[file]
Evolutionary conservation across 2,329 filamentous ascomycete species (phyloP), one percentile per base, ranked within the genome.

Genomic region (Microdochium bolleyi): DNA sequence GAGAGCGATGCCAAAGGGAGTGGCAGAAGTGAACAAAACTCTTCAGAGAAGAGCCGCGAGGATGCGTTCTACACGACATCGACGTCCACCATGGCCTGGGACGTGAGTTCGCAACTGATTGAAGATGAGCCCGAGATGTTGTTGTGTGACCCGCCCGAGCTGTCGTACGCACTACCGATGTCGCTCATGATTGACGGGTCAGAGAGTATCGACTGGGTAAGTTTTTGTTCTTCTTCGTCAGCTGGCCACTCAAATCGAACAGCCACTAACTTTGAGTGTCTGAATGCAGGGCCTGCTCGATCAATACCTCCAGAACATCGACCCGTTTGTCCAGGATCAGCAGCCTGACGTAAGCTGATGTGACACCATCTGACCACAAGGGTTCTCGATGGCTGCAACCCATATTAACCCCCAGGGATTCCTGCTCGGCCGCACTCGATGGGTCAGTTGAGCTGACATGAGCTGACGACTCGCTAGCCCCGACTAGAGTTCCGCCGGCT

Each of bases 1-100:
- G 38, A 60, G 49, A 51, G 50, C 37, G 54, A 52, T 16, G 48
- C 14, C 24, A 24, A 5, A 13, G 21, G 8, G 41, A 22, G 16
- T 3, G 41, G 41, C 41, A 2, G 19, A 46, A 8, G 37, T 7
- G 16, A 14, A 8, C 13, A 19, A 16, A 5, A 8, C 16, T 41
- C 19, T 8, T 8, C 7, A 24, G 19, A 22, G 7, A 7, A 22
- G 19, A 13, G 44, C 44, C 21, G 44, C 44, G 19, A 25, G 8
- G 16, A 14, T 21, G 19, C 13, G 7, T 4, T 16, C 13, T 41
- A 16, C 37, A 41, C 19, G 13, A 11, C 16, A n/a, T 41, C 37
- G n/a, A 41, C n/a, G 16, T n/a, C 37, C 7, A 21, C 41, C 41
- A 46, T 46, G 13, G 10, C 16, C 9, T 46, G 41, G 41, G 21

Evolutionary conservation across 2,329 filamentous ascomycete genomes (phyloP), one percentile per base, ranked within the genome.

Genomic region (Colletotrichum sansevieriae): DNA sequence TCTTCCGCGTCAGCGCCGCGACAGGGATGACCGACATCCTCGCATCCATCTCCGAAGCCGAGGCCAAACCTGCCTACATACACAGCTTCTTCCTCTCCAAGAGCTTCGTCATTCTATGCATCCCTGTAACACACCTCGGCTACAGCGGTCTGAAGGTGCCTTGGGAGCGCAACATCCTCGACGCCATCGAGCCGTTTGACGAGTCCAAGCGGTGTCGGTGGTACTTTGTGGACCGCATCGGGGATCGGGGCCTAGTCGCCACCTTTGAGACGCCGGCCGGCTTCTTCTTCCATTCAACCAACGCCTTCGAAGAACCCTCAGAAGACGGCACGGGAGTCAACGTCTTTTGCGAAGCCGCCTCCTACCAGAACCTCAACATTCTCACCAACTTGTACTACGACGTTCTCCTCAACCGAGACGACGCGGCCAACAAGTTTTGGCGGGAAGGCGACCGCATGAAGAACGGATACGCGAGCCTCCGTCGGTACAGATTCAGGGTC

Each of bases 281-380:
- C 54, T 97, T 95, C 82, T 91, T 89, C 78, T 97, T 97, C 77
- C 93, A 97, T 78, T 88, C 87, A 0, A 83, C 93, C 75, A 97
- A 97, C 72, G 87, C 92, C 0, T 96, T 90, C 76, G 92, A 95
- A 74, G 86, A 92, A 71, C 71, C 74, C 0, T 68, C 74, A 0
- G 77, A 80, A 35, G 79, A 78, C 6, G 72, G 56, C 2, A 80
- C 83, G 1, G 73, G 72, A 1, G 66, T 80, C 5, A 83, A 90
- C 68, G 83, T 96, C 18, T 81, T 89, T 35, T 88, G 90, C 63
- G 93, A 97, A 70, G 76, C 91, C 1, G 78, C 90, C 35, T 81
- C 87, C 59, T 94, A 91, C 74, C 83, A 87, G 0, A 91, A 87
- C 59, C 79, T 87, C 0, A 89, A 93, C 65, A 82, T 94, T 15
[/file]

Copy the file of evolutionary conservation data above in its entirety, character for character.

Evolutionary conservation across 2,329 filamentous ascomycete species (phyloP), one percentile per base, ranked within the genome.

Genomic region (Microdochium bolleyi): DNA sequence GAGAGCGATGCCAAAGGGAGTGGCAGAAGTGAACAAAACTCTTCAGAGAAGAGCCGCGAGGATGCGTTCTACACGACATCGACGTCCACCATGGCCTGGGACGTGAGTTCGCAACTGATTGAAGATGAGCCCGAGATGTTGTTGTGTGACCCGCCCGAGCTGTCGTACGCACTACCGATGTCGCTCATGATTGACGGGTCAGAGAGTATCGACTGGGTAAGTTTTTGTTCTTCTTCGTCAGCTGGCCACTCAAATCGAACAGCCACTAACTTTGAGTGTCTGAATGCAGGGCCTGCTCGATCAATACCTCCAGAACATCGACCCGTTTGTCCAGGATCAGCAGCCTGACGTAAGCTGATGTGACACCATCTGACCACAAGGGTTCTCGATGGCTGCAACCCATATTAACCCCCAGGGATTCCTGCTCGGCCGCACTCGATGGGTCAGTTGAGCTGACATGAGCTGACGACTCGCTAGCCCCGACTAGAGTTCCGCCGGCT

Each of bases 1-100:
- G 38, A 60, G 49, A 51, G 50, C 37, G 54, A 52, T 16, G 48
- C 14, C 24, A 24, A 5, A 13, G 21, G 8, G 41, A 22, G 16
- T 3, G 41, G 41, C 41, A 2, G 19, A 46, A 8, G 37, T 7
- G 16, A 14, A 8, C 13, A 19, A 16, A 5, A 8, C 16, T 41
- C 19, T 8, T 8, C 7, A 24, G 19, A 22, G 7, A 7, A 22
- G 19, A 13, G 44, C 44, C 21, G 44, C 44, G 19, A 25, G 8
- G 16, A 14, T 21, G 19, C 13, G 7, T 4, T 16, C 13, T 41
- A 16, C 37, A 41, C 19, G 13, A 11, C 16, A n/a, T 41, C 37
- G n/a, A 41, C n/a, G 16, T n/a, C 37, C 7, A 21, C 41, C 41
- A 46, T 46, G 13, G 10, C 16, C 9, T 46, G 41, G 41, G 21

Evolutionary conservation across 2,329 filamentous ascomycete genomes (phyloP), one percentile per base, ranked within the genome.

Genomic region (Colletotrichum sansevieriae): DNA sequence TCTTCCGCGTCAGCGCCGCGACAGGGATGACCGACATCCTCGCATCCATCTCCGAAGCCGAGGCCAAACCTGCCTACATACACAGCTTCTTCCTCTCCAAGAGCTTCGTCATTCTATGCATCCCTGTAACACACCTCGGCTACAGCGGTCTGAAGGTGCCTTGGGAGCGCAACATCCTCGACGCCATCGAGCCGTTTGACGAGTCCAAGCGGTGTCGGTGGTACTTTGTGGACCGCATCGGGGATCGGGGCCTAGTCGCCACCTTTGAGACGCCGGCCGGCTTCTTCTTCCATTCAACCAACGCCTTCGAAGAACCCTCAGAAGACGGCACGGGAGTCAACGTCTTTTGCGAAGCCGCCTCCTACCAGAACCTCAACATTCTCACCAACTTGTACTACGACGTTCTCCTCAACCGAGACGACGCGGCCAACAAGTTTTGGCGGGAAGGCGACCGCATGAAGAACGGATACGCGAGCCTCCGTCGGTACAGATTCAGGGTC

Each of bases 281-380:
- C 54, T 97, T 95, C 82, T 91, T 89, C 78, T 97, T 97, C 77
- C 93, A 97, T 78, T 88, C 87, A 0, A 83, C 93, C 75, A 97
- A 97, C 72, G 87, C 92, C 0, T 96, T 90, C 76, G 92, A 95
- A 74, G 86, A 92, A 71, C 71, C 74, C 0, T 68, C 74, A 0
- G 77, A 80, A 35, G 79, A 78, C 6, G 72, G 56, C 2, A 80
- C 83, G 1, G 73, G 72, A 1, G 66, T 80, C 5, A 83, A 90
- C 68, G 83, T 96, C 18, T 81, T 89, T 35, T 88, G 90, C 63
- G 93, A 97, A 70, G 76, C 91, C 1, G 78, C 90, C 35, T 81
- C 87, C 59, T 94, A 91, C 74, C 83, A 87, G 0, A 91, A 87
- C 59, C 79, T 87, C 0, A 89, A 93, C 65, A 82, T 94, T 15